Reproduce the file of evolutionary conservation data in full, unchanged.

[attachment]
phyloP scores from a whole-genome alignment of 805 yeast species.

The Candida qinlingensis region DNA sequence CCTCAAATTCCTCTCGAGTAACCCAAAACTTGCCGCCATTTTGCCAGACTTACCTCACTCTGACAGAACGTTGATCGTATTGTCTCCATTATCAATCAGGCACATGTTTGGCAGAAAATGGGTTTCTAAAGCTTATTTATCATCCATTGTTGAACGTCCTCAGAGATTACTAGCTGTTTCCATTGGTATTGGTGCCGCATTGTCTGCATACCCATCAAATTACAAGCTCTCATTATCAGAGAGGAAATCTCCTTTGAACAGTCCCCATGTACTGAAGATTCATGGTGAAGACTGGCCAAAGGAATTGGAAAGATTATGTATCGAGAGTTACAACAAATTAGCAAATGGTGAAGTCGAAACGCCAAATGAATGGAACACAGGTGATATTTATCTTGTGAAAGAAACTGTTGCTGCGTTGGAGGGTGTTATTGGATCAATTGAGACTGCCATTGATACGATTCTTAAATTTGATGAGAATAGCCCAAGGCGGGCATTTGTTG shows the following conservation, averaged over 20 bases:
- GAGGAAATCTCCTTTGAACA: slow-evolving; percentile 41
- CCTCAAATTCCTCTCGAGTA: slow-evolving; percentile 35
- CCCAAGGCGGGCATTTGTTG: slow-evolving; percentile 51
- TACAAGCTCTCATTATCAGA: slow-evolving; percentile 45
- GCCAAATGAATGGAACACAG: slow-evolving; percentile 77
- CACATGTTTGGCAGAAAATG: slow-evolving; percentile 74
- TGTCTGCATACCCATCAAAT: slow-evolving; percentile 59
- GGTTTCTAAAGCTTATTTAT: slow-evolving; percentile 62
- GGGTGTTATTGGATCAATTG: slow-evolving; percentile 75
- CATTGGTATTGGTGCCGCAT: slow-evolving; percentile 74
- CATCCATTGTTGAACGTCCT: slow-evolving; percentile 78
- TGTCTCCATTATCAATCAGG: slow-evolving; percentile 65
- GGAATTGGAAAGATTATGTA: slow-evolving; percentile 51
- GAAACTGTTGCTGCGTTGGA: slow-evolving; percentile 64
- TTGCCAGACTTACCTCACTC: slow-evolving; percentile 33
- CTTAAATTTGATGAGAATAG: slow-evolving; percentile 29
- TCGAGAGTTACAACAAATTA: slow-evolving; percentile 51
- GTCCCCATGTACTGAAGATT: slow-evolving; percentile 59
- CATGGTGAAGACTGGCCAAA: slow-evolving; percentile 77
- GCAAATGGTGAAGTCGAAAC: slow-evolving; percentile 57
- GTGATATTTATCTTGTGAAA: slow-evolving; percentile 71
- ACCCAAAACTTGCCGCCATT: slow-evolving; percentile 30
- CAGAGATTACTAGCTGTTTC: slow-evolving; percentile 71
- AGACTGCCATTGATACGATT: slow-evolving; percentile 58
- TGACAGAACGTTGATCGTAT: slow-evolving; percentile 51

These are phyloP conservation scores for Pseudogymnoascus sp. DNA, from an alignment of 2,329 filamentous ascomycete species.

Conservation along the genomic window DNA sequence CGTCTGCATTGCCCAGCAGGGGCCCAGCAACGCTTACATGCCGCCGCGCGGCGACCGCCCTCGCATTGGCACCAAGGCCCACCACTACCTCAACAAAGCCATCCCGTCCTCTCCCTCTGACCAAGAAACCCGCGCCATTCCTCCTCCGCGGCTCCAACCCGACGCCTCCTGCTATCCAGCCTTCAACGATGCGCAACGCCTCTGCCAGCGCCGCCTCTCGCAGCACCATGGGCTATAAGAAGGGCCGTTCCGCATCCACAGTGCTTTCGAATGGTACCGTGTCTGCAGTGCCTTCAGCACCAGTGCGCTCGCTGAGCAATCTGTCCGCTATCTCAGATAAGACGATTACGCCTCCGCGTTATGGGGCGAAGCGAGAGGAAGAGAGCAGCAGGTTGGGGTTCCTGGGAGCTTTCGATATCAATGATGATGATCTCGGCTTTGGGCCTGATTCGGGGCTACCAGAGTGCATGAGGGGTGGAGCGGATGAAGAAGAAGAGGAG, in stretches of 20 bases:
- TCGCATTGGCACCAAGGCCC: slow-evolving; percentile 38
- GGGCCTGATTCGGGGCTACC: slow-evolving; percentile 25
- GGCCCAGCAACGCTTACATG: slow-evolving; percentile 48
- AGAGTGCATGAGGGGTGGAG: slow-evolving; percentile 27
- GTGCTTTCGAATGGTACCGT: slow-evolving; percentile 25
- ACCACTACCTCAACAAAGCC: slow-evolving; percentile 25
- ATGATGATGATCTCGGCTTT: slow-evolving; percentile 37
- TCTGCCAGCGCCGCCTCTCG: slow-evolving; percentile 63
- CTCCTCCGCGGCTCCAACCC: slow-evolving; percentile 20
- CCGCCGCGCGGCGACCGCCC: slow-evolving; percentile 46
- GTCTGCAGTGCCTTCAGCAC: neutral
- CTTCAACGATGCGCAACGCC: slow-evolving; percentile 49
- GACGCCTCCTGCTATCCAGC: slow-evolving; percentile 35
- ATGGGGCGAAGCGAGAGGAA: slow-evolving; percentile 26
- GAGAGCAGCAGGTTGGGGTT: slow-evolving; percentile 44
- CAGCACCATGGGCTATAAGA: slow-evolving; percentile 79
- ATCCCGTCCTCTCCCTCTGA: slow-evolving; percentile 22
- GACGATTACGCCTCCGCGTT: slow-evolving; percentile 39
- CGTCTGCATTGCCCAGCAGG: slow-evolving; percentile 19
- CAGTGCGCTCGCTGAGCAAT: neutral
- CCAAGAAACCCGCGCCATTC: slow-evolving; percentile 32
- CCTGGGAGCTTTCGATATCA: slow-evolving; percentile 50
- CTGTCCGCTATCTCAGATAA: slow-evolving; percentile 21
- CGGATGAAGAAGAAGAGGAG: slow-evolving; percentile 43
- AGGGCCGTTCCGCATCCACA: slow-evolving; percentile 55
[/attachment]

phyloP scores from a whole-genome alignment of 805 yeast species.

The Candida qinlingensis region DNA sequence CCTCAAATTCCTCTCGAGTAACCCAAAACTTGCCGCCATTTTGCCAGACTTACCTCACTCTGACAGAACGTTGATCGTATTGTCTCCATTATCAATCAGGCACATGTTTGGCAGAAAATGGGTTTCTAAAGCTTATTTATCATCCATTGTTGAACGTCCTCAGAGATTACTAGCTGTTTCCATTGGTATTGGTGCCGCATTGTCTGCATACCCATCAAATTACAAGCTCTCATTATCAGAGAGGAAATCTCCTTTGAACAGTCCCCATGTACTGAAGATTCATGGTGAAGACTGGCCAAAGGAATTGGAAAGATTATGTATCGAGAGTTACAACAAATTAGCAAATGGTGAAGTCGAAACGCCAAATGAATGGAACACAGGTGATATTTATCTTGTGAAAGAAACTGTTGCTGCGTTGGAGGGTGTTATTGGATCAATTGAGACTGCCATTGATACGATTCTTAAATTTGATGAGAATAGCCCAAGGCGGGCATTTGTTG shows the following conservation, averaged over 20 bases:
- GAGGAAATCTCCTTTGAACA: slow-evolving; percentile 41
- CCTCAAATTCCTCTCGAGTA: slow-evolving; percentile 35
- CCCAAGGCGGGCATTTGTTG: slow-evolving; percentile 51
- TACAAGCTCTCATTATCAGA: slow-evolving; percentile 45
- GCCAAATGAATGGAACACAG: slow-evolving; percentile 77
- CACATGTTTGGCAGAAAATG: slow-evolving; percentile 74
- TGTCTGCATACCCATCAAAT: slow-evolving; percentile 59
- GGTTTCTAAAGCTTATTTAT: slow-evolving; percentile 62
- GGGTGTTATTGGATCAATTG: slow-evolving; percentile 75
- CATTGGTATTGGTGCCGCAT: slow-evolving; percentile 74
- CATCCATTGTTGAACGTCCT: slow-evolving; percentile 78
- TGTCTCCATTATCAATCAGG: slow-evolving; percentile 65
- GGAATTGGAAAGATTATGTA: slow-evolving; percentile 51
- GAAACTGTTGCTGCGTTGGA: slow-evolving; percentile 64
- TTGCCAGACTTACCTCACTC: slow-evolving; percentile 33
- CTTAAATTTGATGAGAATAG: slow-evolving; percentile 29
- TCGAGAGTTACAACAAATTA: slow-evolving; percentile 51
- GTCCCCATGTACTGAAGATT: slow-evolving; percentile 59
- CATGGTGAAGACTGGCCAAA: slow-evolving; percentile 77
- GCAAATGGTGAAGTCGAAAC: slow-evolving; percentile 57
- GTGATATTTATCTTGTGAAA: slow-evolving; percentile 71
- ACCCAAAACTTGCCGCCATT: slow-evolving; percentile 30
- CAGAGATTACTAGCTGTTTC: slow-evolving; percentile 71
- AGACTGCCATTGATACGATT: slow-evolving; percentile 58
- TGACAGAACGTTGATCGTAT: slow-evolving; percentile 51

These are phyloP conservation scores for Pseudogymnoascus sp. DNA, from an alignment of 2,329 filamentous ascomycete species.

Conservation along the genomic window DNA sequence CGTCTGCATTGCCCAGCAGGGGCCCAGCAACGCTTACATGCCGCCGCGCGGCGACCGCCCTCGCATTGGCACCAAGGCCCACCACTACCTCAACAAAGCCATCCCGTCCTCTCCCTCTGACCAAGAAACCCGCGCCATTCCTCCTCCGCGGCTCCAACCCGACGCCTCCTGCTATCCAGCCTTCAACGATGCGCAACGCCTCTGCCAGCGCCGCCTCTCGCAGCACCATGGGCTATAAGAAGGGCCGTTCCGCATCCACAGTGCTTTCGAATGGTACCGTGTCTGCAGTGCCTTCAGCACCAGTGCGCTCGCTGAGCAATCTGTCCGCTATCTCAGATAAGACGATTACGCCTCCGCGTTATGGGGCGAAGCGAGAGGAAGAGAGCAGCAGGTTGGGGTTCCTGGGAGCTTTCGATATCAATGATGATGATCTCGGCTTTGGGCCTGATTCGGGGCTACCAGAGTGCATGAGGGGTGGAGCGGATGAAGAAGAAGAGGAG, in stretches of 20 bases:
- TCGCATTGGCACCAAGGCCC: slow-evolving; percentile 38
- GGGCCTGATTCGGGGCTACC: slow-evolving; percentile 25
- GGCCCAGCAACGCTTACATG: slow-evolving; percentile 48
- AGAGTGCATGAGGGGTGGAG: slow-evolving; percentile 27
- GTGCTTTCGAATGGTACCGT: slow-evolving; percentile 25
- ACCACTACCTCAACAAAGCC: slow-evolving; percentile 25
- ATGATGATGATCTCGGCTTT: slow-evolving; percentile 37
- TCTGCCAGCGCCGCCTCTCG: slow-evolving; percentile 63
- CTCCTCCGCGGCTCCAACCC: slow-evolving; percentile 20
- CCGCCGCGCGGCGACCGCCC: slow-evolving; percentile 46
- GTCTGCAGTGCCTTCAGCAC: neutral
- CTTCAACGATGCGCAACGCC: slow-evolving; percentile 49
- GACGCCTCCTGCTATCCAGC: slow-evolving; percentile 35
- ATGGGGCGAAGCGAGAGGAA: slow-evolving; percentile 26
- GAGAGCAGCAGGTTGGGGTT: slow-evolving; percentile 44
- CAGCACCATGGGCTATAAGA: slow-evolving; percentile 79
- ATCCCGTCCTCTCCCTCTGA: slow-evolving; percentile 22
- GACGATTACGCCTCCGCGTT: slow-evolving; percentile 39
- CGTCTGCATTGCCCAGCAGG: slow-evolving; percentile 19
- CAGTGCGCTCGCTGAGCAAT: neutral
- CCAAGAAACCCGCGCCATTC: slow-evolving; percentile 32
- CCTGGGAGCTTTCGATATCA: slow-evolving; percentile 50
- CTGTCCGCTATCTCAGATAA: slow-evolving; percentile 21
- CGGATGAAGAAGAAGAGGAG: slow-evolving; percentile 43
- AGGGCCGTTCCGCATCCACA: slow-evolving; percentile 55